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CABI Book Chapter

Climate change and insect pests.

Book cover for Climate change and insect pests.


Chapter 14 (Page no: 248)

Effects of new forest management on insect damage risk in a changing climate.

Recent findings suggest that damage by forest insect pests will increase as a consequence of climate warming. Here, we ask whether changes in forest management can alter and possibly mitigate the increased risk of damage and outbreaks. We focus mainly on conditions in northern Europe, particularly Sweden, but conclusions should be valid for northern temperate forests. Three types of insect pests are considered; the regeneration pest, Hylobius abietis (pine weevil), defoliators and the bark beetle, Ips typographus. We compare the expected effect of new management methods with the presently predominant method of even-aged stands, which are thinned two to three times before final harvest by clear-felling. Continuous cover forestry (CCF) is the method most different from the present practice. CCF would lead to a drastic decrease in pine weevils, and also less damage by defoliators, but this latter prediction is uncertain. For the bark beetle, the uncertainty is even greater. In mixed forests, all three insect pest types are expected to become less of a problem. Putative mechanisms involve more abundant and diverse natural enemy fauna, and a more scattered distribution of food resources. A shorter rotation period (including no thinning) is expected to increase the damage by pine weevils, as it will result in more abundant breeding material. For defoliators, it is difficult to foresee the effects. A shorter rotation period will decrease the risk of bark beetle outbreaks, as storm-fellings will be less frequent and young stands more common. The effects of exotic tree species and clonal forestry are complex and will depend on several factors. A general conclusion is that forest management may be used to mitigate the anticipated risk of insect pest damage as a consequence of climate warming, but more research is required to certify these indications.

Other chapters from this book

Chapter: 1 (Page no: 1) Climate change and insect pest distribution range. Author(s): Battisti, A. Larsson, S.
Chapter: 2 (Page no: 16) Species distribution modelling in predicting response to climate change. Author(s): Hill, M. P. Thomson, L. J.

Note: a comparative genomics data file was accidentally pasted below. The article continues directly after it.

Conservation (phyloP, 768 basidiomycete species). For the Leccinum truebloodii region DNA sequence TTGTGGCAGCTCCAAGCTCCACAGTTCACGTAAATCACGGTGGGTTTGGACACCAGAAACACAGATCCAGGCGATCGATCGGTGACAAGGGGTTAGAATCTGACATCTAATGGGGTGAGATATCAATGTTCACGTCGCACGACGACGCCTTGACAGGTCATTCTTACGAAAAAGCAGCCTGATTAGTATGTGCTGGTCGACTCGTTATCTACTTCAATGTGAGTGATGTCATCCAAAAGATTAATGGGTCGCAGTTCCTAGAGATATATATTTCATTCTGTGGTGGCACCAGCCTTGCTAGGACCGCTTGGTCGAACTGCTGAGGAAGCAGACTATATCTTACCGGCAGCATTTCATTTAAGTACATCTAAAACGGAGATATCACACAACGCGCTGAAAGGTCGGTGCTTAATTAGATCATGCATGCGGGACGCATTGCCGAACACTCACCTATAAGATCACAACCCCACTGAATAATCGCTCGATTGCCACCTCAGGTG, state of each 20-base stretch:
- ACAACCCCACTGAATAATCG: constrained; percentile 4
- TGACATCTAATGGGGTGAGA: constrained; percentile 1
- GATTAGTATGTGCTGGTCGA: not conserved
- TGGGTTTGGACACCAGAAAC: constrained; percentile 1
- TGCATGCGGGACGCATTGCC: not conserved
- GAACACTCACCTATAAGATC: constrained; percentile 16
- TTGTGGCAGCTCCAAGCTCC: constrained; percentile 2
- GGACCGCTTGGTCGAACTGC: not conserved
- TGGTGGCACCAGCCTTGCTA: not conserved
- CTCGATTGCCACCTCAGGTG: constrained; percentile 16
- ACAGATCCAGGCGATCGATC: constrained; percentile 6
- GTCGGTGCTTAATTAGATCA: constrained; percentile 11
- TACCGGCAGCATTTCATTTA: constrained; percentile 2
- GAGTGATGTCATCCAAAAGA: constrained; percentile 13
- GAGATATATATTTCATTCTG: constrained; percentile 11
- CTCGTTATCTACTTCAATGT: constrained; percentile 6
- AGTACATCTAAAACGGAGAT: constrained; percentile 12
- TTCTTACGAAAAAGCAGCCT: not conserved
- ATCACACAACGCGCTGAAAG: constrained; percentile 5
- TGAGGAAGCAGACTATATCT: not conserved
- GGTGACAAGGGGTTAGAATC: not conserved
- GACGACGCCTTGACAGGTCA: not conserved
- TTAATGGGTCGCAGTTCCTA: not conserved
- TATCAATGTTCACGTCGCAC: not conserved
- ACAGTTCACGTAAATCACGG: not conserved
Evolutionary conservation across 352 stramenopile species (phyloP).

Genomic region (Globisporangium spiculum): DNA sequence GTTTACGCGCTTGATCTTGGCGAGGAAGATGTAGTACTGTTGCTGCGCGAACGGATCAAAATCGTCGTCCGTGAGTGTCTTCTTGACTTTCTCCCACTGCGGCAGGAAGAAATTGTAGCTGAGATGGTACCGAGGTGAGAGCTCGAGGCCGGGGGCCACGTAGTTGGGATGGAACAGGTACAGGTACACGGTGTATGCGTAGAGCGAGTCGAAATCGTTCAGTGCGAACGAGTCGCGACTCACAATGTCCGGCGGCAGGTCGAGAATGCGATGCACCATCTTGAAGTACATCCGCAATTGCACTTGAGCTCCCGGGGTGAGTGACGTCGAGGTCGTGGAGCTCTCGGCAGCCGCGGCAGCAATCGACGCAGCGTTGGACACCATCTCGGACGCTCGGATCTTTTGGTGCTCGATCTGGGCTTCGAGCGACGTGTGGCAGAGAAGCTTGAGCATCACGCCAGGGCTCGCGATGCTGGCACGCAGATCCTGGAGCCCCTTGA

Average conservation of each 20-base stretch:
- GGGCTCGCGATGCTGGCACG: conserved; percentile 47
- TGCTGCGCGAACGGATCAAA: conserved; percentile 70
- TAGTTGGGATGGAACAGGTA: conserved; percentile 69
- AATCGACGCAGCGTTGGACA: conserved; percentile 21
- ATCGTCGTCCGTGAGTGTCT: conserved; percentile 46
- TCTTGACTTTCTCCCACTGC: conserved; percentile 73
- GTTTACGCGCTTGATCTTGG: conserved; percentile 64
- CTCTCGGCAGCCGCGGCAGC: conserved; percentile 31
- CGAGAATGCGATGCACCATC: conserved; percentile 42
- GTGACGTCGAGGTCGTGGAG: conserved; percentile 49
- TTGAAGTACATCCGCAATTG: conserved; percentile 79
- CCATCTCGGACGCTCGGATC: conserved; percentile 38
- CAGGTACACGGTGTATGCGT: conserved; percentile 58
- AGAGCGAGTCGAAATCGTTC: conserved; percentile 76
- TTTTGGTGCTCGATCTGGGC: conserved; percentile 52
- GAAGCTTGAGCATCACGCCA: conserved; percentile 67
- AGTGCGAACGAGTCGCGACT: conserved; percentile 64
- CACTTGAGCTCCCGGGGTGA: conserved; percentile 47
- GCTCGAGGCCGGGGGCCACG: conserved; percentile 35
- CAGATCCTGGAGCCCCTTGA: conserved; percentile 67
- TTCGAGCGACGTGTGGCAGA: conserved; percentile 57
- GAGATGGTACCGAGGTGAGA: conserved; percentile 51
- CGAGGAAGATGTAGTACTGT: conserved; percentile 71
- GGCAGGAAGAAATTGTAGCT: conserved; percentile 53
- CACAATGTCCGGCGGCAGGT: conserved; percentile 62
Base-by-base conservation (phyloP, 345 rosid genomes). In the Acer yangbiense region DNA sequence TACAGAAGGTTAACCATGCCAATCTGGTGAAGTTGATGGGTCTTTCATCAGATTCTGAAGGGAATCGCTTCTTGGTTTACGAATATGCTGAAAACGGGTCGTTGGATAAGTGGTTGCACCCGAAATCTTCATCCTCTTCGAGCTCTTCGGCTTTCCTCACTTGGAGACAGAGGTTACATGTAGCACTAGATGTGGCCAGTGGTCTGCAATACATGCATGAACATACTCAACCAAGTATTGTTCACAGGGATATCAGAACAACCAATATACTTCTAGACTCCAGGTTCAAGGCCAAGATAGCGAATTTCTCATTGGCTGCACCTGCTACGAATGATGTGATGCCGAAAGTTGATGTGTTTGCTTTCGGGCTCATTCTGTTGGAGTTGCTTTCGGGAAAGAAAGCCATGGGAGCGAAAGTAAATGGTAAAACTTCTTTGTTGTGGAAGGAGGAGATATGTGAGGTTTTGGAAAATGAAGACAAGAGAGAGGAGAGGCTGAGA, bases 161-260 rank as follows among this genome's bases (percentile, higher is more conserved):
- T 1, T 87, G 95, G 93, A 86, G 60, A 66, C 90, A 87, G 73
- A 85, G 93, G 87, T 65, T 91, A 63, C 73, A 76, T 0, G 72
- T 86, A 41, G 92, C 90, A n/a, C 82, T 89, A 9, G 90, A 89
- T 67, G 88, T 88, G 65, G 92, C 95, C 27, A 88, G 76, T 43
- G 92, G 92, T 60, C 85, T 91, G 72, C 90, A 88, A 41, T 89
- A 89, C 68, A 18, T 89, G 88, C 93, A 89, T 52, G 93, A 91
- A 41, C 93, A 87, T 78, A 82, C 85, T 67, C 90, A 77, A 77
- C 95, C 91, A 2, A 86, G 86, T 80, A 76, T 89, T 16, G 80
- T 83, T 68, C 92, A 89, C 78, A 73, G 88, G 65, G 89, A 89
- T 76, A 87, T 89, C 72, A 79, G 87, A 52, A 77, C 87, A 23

Chapter: 3 (Page no: 38) Adaptive responses of plants to insect herbivores under climate change. Author(s): Rasmann, S. Pellissier, L.
Chapter: 4 (Page no: 54) Boreal woody species resistance affected by climate change. Author(s): Julkunen-Tiitto, R. Nybakken, L. Randriamanana, T. Virjamo, V.
Chapter: 5 (Page no: 74) Effects of climate change on the interactions between insect pests and their natural enemies. Author(s): Kalinkat, G. Rall, B. C.
Chapter: 6 (Page no: 92) Physiological variation of insects in agricultural landscapes: potential impacts of climate change. Author(s): Terblanche, J. S. Karsten, M. Mitchell, K. A. Barton, M. G. Gibert, P.
Chapter: 7 (Page no: 119) Climate change and biological control in agricultural systems: principles and examples from North America. Author(s): Eigenbrode, S. D. Davis, T. S. Crowder, D. W.
Chapter: 8 (Page no: 136) Climate change effects on agricultural insect pests in Europe. Author(s): Lindström, L. Lehmann, P.
Chapter: 9 (Page no: 154) Abiotic factors, climatic variability and forest insect pests. Author(s): Neuvonen, S. Virtanen, T.
Chapter: 10 (Page no: 173) Responses of tree-killing bark beetles to a changing climate. Author(s): Raffa, K. F. Aukema, B. H. Bentz, B. J. Carroll, A. L. Hicke, J. A. Kolb, T. E.
Chapter: 11 (Page no: 202) The Eurasian spruce bark beetle: the role of climate. Author(s): Økland, B. Netherer, S. Marini, L.
Chapter: 12 (Page no: 220) Pine wood nematode, pine wilt disease, vector beetle and pine tree: how a multiplayer system could reply to climate change. Author(s): Roques, A. Zhao LiLin Sun JiangHua Robinet, C.
Chapter: 13 (Page no: 235) Northern geometrids and climate change: from abiotic factors to trophic interactions. Author(s): Ammunét, T. Bylund, H. Jepsen, J. U.

Chapter details

  • Author Affiliation
  • Department of Ecology, Swedish University of Agricultural Sciences, P.O. Box 7044, SE-75007 Uppsala, Sweden.
  • Year of Publication
  • 2015
  • ISBN
  • 9781780643786
  • Record Number
  • 20153325846